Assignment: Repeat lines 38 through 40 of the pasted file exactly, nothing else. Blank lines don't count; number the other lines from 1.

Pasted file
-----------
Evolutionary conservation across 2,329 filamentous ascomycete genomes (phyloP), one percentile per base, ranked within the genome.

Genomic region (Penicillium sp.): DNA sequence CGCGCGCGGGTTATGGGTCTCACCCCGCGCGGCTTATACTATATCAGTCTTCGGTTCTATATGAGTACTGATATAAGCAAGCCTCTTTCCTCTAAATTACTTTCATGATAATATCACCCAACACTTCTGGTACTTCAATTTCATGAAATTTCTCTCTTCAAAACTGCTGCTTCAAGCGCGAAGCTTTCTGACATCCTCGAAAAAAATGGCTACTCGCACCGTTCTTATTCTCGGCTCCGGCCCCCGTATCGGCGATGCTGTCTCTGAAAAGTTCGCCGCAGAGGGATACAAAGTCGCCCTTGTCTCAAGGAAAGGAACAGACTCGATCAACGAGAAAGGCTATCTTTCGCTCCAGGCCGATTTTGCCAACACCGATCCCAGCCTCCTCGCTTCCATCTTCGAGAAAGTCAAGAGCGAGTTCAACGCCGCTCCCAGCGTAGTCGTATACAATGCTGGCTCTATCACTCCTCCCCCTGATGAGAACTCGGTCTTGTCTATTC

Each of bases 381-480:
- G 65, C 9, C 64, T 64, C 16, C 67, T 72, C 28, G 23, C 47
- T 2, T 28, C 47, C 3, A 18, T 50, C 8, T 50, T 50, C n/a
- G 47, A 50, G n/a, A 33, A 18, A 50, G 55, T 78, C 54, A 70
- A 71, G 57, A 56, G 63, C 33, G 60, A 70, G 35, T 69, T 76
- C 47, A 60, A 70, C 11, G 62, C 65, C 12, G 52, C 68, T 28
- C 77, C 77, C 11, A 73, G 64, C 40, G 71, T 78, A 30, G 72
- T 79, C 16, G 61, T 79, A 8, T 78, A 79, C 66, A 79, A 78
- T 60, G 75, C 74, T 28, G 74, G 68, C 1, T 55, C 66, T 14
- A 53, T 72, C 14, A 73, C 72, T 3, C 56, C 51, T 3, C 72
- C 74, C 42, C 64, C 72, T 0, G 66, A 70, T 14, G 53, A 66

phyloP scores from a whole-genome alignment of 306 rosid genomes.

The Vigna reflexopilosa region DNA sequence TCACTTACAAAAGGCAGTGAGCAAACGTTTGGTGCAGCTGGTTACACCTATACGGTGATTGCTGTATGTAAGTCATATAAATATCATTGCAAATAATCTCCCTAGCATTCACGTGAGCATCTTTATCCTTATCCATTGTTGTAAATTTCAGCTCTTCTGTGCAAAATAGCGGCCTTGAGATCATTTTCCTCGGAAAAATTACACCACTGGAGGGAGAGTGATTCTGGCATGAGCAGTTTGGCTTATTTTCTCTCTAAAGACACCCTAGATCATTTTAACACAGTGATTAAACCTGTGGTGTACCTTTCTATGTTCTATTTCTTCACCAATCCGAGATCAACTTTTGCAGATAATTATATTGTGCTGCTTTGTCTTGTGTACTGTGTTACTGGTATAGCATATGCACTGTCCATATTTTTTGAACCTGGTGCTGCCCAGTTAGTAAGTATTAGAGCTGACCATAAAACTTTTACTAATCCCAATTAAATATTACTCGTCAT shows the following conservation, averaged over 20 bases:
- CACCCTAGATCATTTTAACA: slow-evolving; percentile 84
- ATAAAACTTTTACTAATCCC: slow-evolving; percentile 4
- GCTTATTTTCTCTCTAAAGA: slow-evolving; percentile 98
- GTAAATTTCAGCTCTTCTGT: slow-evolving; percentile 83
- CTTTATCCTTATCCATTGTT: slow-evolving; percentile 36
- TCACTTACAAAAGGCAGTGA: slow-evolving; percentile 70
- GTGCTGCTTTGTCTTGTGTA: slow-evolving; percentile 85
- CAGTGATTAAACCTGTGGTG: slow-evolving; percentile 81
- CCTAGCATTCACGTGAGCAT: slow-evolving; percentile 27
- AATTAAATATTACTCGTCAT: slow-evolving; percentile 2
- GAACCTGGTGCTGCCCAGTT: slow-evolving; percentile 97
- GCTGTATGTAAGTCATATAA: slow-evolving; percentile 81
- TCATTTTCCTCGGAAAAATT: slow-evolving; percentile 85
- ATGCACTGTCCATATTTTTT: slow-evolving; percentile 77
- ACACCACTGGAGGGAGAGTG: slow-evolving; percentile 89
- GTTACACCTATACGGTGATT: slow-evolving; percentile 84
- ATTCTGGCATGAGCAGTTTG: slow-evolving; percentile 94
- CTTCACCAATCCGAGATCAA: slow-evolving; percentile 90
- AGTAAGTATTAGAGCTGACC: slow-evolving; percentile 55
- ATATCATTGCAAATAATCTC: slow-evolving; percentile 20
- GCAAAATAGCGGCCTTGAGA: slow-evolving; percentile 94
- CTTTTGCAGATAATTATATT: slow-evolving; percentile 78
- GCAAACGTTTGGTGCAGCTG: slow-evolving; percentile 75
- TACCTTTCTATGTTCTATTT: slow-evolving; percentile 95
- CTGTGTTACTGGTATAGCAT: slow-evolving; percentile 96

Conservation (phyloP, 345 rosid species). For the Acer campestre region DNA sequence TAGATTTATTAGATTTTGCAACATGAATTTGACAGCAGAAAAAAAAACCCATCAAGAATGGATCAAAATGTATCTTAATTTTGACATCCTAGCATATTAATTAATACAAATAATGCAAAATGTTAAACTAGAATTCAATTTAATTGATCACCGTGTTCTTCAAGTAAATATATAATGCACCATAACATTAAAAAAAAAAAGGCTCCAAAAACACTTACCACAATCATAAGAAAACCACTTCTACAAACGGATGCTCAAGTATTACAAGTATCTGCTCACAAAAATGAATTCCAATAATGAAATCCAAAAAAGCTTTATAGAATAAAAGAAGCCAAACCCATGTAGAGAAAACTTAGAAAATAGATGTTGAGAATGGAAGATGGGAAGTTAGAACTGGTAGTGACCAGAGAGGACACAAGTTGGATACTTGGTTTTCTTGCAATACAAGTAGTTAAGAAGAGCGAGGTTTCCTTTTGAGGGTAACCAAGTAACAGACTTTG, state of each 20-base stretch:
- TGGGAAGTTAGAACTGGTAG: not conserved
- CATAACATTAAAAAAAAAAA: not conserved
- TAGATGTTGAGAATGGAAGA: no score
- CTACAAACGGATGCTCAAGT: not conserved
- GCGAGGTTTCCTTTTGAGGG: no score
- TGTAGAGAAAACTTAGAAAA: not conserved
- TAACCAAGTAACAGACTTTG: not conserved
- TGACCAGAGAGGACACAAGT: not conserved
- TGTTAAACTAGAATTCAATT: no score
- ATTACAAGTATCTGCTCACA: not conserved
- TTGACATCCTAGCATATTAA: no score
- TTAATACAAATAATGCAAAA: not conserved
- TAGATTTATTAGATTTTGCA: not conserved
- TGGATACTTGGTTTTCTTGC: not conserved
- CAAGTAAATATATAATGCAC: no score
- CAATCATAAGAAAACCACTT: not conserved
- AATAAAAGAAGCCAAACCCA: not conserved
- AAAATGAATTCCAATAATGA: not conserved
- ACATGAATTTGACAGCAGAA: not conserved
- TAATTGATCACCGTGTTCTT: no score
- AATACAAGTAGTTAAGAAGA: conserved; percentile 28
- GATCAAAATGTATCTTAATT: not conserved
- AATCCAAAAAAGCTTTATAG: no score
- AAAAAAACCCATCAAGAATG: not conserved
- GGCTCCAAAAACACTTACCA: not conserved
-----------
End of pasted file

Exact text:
- GCAAACGTTTGGTGCAGCTG: slow-evolving; percentile 75
- TACCTTTCTATGTTCTATTT: slow-evolving; percentile 95
- CTGTGTTACTGGTATAGCAT: slow-evolving; percentile 96